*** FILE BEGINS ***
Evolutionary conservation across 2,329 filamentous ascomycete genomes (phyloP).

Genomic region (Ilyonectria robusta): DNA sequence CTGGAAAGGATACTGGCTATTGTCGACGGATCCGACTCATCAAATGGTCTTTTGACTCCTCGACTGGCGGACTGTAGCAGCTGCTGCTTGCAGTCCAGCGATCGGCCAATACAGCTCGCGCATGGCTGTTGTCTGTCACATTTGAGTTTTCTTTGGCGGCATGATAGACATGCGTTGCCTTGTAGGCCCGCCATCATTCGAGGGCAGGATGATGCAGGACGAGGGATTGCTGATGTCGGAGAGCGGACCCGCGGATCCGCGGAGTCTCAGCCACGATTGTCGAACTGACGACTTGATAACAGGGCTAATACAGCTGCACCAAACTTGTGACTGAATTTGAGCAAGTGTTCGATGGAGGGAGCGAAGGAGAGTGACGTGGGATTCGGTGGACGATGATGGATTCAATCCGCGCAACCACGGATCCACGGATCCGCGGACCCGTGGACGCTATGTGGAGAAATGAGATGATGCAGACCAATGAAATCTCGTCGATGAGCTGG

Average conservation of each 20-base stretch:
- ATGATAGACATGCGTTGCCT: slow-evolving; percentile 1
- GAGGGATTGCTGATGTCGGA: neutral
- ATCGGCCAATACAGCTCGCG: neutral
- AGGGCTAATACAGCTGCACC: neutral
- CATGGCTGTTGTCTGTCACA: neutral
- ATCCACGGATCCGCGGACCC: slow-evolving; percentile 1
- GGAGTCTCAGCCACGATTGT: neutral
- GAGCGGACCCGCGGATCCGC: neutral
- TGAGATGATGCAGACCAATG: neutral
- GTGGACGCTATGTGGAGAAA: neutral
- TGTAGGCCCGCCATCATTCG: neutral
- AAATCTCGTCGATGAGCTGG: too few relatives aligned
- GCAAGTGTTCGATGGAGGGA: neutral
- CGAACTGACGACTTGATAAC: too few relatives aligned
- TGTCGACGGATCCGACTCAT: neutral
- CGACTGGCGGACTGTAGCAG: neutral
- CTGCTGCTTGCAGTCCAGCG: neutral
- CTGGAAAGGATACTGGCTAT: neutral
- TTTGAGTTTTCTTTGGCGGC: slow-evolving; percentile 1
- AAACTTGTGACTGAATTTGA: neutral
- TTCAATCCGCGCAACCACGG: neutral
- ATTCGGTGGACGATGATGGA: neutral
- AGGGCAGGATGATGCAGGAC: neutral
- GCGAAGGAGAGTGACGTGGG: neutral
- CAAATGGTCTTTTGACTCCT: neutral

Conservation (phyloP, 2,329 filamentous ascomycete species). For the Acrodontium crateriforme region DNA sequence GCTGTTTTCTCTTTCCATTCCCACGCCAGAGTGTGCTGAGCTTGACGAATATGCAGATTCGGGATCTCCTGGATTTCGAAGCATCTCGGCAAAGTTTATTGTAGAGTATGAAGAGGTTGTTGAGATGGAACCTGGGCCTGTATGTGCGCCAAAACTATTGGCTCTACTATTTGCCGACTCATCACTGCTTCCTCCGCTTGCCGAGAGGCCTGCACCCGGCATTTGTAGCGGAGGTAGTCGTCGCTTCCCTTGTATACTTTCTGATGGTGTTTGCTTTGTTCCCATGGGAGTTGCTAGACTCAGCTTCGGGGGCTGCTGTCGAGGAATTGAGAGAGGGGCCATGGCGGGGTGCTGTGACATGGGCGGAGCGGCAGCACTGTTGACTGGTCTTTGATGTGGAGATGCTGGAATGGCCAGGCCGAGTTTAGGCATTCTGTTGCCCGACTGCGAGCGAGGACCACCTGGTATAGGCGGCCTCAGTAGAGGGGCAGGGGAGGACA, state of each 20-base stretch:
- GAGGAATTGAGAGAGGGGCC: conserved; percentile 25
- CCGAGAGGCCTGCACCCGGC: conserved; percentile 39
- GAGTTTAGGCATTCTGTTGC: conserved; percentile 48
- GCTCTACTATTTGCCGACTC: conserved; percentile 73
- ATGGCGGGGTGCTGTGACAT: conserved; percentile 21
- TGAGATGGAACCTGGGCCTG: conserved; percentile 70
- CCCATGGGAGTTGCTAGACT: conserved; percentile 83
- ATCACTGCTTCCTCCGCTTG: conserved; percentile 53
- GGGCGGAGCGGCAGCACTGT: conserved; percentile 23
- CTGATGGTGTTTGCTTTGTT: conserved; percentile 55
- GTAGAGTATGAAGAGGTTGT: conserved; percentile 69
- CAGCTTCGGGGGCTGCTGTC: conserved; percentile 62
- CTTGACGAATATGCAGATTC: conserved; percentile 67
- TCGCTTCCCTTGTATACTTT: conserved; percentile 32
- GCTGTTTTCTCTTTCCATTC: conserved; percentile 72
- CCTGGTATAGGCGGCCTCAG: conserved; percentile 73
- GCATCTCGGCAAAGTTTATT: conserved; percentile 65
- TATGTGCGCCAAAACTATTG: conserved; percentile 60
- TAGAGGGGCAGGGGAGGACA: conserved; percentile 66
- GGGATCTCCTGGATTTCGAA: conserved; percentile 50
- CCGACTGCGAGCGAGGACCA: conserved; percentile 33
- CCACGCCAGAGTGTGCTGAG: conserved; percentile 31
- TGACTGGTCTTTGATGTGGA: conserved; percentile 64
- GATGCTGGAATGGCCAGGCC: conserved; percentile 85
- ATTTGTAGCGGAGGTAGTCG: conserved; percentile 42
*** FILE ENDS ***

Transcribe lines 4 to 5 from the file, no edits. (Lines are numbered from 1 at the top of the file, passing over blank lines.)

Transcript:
- ATGATAGACATGCGTTGCCT: slow-evolving; percentile 1
- GAGGGATTGCTGATGTCGGA: neutral